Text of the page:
BOSTON (CBS) – The state Gaming Commission has released a survey of the people playing the slots at the Plainridge Park Casino, and while the official spin celebrates the recapturing of gambling money that used to flow out of state, a dive into the details reveals a more disturbing picture.
Seventy-eight percent of the patrons at Plainridge were from Massachusetts, while less than 20 percent came from out of state. This shows how little appeal the slots parlor has to players in nearby Rhode Island and Connecticut, with comparable or superior gambling opportunities in their home states.
Will the so-called “destination” casinos in Springfield and Everett do better? We’ll see.
Speaking of competition, almost 90 percent of Plainridge patrons said they had visited out-of-state casinos in the past year. Do we really think our out-of-state won’t do their best to lure Massachusetts bettors away?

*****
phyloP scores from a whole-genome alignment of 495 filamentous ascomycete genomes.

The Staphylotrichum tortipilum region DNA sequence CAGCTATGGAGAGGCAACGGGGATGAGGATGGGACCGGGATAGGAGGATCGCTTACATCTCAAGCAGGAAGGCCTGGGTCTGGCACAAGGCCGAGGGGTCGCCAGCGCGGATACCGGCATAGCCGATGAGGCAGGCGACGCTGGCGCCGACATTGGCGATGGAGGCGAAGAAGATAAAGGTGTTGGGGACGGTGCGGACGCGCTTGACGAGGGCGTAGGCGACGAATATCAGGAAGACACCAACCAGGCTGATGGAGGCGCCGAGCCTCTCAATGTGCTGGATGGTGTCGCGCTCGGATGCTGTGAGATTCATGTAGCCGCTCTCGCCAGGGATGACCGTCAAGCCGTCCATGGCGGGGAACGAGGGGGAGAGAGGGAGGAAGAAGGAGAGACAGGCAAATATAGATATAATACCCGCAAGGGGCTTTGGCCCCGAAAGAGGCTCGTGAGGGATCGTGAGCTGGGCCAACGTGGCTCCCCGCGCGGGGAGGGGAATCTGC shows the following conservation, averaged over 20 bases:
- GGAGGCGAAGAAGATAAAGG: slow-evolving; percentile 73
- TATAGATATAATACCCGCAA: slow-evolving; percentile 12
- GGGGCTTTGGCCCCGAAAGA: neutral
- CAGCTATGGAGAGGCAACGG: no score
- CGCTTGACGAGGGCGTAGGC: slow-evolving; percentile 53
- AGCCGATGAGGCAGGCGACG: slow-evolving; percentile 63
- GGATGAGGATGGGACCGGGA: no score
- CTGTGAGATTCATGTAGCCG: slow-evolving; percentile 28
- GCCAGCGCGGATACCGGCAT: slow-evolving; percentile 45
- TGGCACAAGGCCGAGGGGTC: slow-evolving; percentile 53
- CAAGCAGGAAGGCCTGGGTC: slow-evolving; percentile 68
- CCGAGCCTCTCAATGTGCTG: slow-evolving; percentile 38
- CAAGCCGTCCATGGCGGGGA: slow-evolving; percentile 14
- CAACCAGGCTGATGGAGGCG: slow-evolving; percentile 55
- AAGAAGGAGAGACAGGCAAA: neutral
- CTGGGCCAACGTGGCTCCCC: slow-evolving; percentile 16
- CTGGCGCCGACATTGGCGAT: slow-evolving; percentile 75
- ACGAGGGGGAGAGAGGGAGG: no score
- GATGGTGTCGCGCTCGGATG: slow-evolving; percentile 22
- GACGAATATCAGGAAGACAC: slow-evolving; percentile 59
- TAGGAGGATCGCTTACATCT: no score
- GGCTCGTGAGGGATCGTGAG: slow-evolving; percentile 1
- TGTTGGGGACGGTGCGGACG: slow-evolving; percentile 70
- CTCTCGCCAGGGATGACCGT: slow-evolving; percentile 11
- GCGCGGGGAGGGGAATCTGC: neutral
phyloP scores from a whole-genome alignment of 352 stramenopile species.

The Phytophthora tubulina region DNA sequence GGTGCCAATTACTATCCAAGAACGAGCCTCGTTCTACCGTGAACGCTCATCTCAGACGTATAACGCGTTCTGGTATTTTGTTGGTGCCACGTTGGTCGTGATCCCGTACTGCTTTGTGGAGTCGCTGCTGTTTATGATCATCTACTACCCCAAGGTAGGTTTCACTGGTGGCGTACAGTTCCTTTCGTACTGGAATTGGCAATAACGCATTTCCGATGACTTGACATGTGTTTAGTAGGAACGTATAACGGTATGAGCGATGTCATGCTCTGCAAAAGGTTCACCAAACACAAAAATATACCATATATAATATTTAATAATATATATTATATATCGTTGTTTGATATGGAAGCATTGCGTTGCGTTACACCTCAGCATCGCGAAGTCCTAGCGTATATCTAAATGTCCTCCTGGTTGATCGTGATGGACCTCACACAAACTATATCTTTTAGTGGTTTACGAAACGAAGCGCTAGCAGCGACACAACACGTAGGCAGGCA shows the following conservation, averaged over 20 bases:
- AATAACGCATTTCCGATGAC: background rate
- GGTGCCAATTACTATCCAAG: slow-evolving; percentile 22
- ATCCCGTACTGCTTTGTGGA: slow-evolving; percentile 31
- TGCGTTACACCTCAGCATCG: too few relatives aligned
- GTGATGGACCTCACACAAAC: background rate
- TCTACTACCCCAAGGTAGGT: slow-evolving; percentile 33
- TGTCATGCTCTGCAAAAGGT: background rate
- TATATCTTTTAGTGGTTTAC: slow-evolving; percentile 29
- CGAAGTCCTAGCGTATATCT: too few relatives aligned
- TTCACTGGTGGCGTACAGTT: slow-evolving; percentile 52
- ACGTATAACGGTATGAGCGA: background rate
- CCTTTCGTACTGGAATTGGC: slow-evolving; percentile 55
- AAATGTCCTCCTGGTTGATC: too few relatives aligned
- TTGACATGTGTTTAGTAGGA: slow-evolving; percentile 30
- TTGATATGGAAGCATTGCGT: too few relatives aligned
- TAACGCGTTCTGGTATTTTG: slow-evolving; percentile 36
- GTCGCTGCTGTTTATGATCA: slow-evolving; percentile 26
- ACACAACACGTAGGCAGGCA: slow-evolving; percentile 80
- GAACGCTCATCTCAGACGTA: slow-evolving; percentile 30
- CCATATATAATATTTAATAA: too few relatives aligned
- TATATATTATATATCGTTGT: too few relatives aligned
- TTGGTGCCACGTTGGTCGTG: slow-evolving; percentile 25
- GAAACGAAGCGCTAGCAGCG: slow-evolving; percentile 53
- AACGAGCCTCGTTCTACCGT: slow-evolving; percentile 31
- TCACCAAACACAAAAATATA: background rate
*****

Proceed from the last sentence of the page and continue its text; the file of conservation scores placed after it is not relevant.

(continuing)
Consider the makeup of the Plainridge crowd, mostly older, lower-middle-class people seemingly intent on gambling with little interest in anything else. Only 60 percent bought food or drinks at the slot parlor; 67 percent of them didn’t do anything off-site, contrary to the spin that these gambling halls spur economic activity outside their walls.
Also troubling – the 30 percent who said they wouldn’t have gambled elsewhere if Plainridge hadn’t opened, and the fact that interaction with the state’s Game Sense program to help deter compulsive gambling was minimal.
Plainridge is generating badly-needed revenue to the state that we didn’t have before – for now. That’s the good news.
The bad news is it’s far from clear our belated venture into the gambling business is going to be worth the risks it entails.